Photographing From The Pit: Do's and Don'ts
So, it's your first time shooting a show, and you don't want to majorly mess up... we've all been there! Some of us (me) were lucky enough to have someone there to help along the way for the first show, but most others do not have that luxury.
Most venues and artists have the basic "first three songs, no flash" policy when it comes to shooting from the pit. There are still venues out there that may allow more, or less, so it is important to ask about the photo policy when you arrive to be sure. If you are shooting directly for the artist, rules differ a bit, and you will be granted more access than the other photographers.
Photographers are more like a community than anyone else. Be respectful of the people around you. Do not lean on other photographer's shoulders to balance your camera, and do not push anyone out of the way if they are in the spot you want to be. Remember that everyone there is doing a job, and everyone there has a common goal of getting that one perfect shot. Do not jeopardize another person's shot on purpose to get yours. A lot of the time, if a photographer has already gotten some awesome shots from their prime location, they will get themselves out of the way to allow other people that opportunity too. Keep in mind though, it is not cool to stay in one place the whole time. That takes the opportunity away from everyone else to shoot from that position. Get your shots, and go. When you move from place to place, it is also common courtesy to duck down, so that you do not interfere with the other people taking photos, or fans trying to enjoy the show. Another big NO in the pit is holding your camera above your head to take a photo when you are in front of someone. Not only does it block the view of the other photographers, but it blocks the view of the fans at the show too. There are some instances where it is necessary, but try to be mindful of who all is around you, and think of other ways you could possibly avoid it.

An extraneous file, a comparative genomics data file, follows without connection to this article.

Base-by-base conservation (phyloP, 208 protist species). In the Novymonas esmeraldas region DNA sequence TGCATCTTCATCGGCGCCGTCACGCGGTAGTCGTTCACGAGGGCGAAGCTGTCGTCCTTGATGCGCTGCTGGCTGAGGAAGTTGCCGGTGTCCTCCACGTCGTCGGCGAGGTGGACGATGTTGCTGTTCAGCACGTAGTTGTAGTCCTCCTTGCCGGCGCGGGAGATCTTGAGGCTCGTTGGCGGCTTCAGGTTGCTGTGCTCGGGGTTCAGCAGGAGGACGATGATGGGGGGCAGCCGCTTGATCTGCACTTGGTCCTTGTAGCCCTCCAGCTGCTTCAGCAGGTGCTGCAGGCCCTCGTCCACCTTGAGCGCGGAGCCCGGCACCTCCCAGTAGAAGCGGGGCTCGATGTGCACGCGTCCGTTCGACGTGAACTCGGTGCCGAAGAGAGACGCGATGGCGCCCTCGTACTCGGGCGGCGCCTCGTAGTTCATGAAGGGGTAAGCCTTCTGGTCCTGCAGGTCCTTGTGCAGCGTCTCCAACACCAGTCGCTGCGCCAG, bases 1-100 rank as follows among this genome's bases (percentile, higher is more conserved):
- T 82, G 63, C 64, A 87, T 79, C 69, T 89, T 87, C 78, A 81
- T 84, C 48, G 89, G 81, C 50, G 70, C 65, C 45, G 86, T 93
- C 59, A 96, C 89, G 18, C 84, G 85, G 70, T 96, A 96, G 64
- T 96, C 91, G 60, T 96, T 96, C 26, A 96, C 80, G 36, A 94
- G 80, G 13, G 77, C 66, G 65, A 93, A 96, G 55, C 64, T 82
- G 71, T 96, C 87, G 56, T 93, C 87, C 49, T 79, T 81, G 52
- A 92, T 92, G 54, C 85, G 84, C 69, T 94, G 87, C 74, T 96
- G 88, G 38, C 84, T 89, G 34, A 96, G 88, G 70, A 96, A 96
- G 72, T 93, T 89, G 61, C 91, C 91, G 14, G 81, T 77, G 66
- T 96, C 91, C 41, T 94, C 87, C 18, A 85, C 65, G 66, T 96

Staying on topic of respect, the crew and security guards at shows are some of the most important people at shows. These guys (or girls) take priority over photographers any day. Crew members are necessary for the show to go on, and security guards are necessary to keep everyone safe and in a danger-free environment. Concert-goers safety is above taking photos at all times under every circumstance.
After your time in the pit is up, grab your things and exit. Staying after the time allowed will not only put you on security's bad side, but make it seem like you don't know what you are doing as well. Depending on the venue, you are allowed to shoot from the crowd, so take advantage of that! Just don't ruin the fun of the crowd around you. Keep in mind that it is a photographer's job to take photos of the natural environment around them, not to disturb and disrupt it.
Example of Pit Shot
This photo was taken from the pit during Breaking Benjamin's set on the Nocturnal Underground tour. I chose this shot as an example because of how many photographer's were there and how strict their personal security were.
There were maybe 10 photographer's in this pit with about 10 security guards and all of the Breaking Benjamin and Korn's stage effect gear such as smoke. The gear was taller than the majority of us, so shooting with that in the way was a struggle all in it's own. On top of that, during the first 3 songs of this band's set, their personal security spent the second song telling us we had to stop shooting when the three song rule was still intact. That time was lost, but we did end up getting to stay through the third song because he realized his mistake. This photo is the perfect example of just going with the flow.
Example of Crowd Shot
This photo was taken from the crowd at a Crowbar show. A fan was taking a photo, so I decided to capture that as well to show the concert through the perspective of that fan.